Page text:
- The spouse seeking alimony forewent educational or training opportunities during the marriage in reliance on the other spouse’s income; and/or
- The spouse seeking alimony has limited earning capacity and must pursue education or training in order to maintain his or her accustomed standard of living once alimony payments end.
3. Reviewable Alimony
Reviewable alimony is similar to fixed-term alimony, but it is not awarded for a specific duration. Instead, the recipient’s right to continue receiving payments is subject to periodic court review, and is generally contingent upon the recipient making good-faith efforts to become self-supporting. Reviewable alimony may be appropriate in circumstances where the recipient does not have a clear path toward becoming self-supporting, or where childrearing responsibilities interfere with the recipient’s ability to pursue education or training without interruption.
4. Permanent Alimony (Indefinite Alimony)
As its name suggests, permanent alimony is financial support that is awarded for the remainder of the recipient’s lifetime. However, as there are still circumstances under which permanent alimony may be terminated, it is also (and perhaps more appropriately) referred to as indefinite alimony under the Act.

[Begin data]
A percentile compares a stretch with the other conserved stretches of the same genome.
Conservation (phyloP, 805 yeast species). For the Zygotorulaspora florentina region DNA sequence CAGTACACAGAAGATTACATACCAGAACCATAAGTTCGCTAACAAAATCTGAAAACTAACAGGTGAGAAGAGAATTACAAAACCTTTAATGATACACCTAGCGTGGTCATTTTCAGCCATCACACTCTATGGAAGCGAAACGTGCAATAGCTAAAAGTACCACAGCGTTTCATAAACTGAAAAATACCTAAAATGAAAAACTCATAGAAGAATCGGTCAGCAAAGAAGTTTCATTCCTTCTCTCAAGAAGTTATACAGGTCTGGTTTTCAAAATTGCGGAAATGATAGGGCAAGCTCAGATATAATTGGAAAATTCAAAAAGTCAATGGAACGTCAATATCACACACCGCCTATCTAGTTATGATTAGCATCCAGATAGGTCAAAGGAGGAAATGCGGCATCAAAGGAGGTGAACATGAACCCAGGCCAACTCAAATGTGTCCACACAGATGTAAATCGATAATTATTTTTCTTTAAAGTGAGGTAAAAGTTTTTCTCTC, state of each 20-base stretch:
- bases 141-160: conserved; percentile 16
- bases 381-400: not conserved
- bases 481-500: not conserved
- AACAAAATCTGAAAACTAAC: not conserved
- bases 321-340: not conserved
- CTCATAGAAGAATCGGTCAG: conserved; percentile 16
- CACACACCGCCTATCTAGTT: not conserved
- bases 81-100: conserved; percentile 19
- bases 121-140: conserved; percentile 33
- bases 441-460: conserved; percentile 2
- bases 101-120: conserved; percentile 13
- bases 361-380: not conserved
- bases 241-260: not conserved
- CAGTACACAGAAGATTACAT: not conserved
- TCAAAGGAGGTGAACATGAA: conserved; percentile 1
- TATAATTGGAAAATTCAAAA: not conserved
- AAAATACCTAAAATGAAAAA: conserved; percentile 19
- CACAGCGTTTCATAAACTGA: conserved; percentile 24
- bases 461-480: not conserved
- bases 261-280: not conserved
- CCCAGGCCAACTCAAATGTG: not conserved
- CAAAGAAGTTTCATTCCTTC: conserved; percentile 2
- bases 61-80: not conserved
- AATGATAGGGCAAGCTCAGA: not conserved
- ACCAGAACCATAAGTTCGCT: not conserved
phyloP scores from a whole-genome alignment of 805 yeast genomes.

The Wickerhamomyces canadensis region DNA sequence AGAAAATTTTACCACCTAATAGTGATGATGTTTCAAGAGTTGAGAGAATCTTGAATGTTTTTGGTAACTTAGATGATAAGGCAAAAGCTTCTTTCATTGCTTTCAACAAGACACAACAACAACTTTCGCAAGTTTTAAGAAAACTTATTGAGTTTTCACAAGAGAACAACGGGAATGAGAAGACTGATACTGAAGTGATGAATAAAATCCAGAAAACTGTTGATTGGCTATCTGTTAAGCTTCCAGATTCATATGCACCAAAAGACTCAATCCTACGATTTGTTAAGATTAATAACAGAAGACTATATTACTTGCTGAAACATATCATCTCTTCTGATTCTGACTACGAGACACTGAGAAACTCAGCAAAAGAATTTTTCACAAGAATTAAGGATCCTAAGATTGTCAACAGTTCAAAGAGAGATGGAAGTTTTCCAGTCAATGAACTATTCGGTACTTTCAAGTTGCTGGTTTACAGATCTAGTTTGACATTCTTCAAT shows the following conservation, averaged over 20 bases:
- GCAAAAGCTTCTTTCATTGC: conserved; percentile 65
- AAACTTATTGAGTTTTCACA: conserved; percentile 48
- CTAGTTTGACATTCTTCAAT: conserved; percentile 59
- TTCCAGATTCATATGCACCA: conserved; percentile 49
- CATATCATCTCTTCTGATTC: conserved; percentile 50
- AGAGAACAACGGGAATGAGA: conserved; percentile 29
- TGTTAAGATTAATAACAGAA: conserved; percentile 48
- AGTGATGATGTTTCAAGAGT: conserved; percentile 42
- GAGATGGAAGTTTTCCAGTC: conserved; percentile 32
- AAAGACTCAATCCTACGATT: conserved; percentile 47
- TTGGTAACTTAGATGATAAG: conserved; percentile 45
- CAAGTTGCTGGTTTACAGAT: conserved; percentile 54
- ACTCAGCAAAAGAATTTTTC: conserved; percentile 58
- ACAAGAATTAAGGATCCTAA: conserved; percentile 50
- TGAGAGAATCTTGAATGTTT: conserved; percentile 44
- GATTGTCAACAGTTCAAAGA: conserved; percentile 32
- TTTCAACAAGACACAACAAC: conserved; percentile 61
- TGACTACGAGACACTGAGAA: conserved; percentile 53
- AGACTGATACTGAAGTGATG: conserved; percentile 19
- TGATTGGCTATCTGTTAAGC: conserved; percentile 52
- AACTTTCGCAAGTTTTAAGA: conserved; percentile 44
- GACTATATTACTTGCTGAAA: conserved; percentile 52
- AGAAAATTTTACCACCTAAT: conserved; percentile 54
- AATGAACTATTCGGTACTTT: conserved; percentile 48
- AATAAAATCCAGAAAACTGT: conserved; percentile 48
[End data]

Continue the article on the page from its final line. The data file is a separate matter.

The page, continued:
Under the Act, permanent or indefinite alimony is only available in divorces involving marriages 20 years in duration or longer. The law provides that, “[f]or a marriage of 20 or more years, the court, in its discretion, shall order either permanent maintenance or maintenance for a period equal to the length of the marriage.”
Factors for Determining the Duration and Amount of Alimony
In determining the type, duration and amount of alimony, the Illinois courts consider a variety of different factors. With regard to duration, the courts start with a set of statutory guidelines, although judges have the discretion to deviate from these guidelines if warranted by the particular circumstances of a divorce. The “guideline” durations for alimony in Illinois are:
- Marriage of less than 5 years: 0.20 percent of the duration of the marriage
- 5 years or more but less than 6 years: 0.24 percent
- 6 years or more but less than 7 years: 0.28 percent
- 7 years or more but less than 8 years: 0.32 percent
- 8 years or more but less than 9 years: 0.36 percent
- 9 years or more but less than 10 years: 0.40 percent
- 10 years or more but less than 11 years: 0.44 percent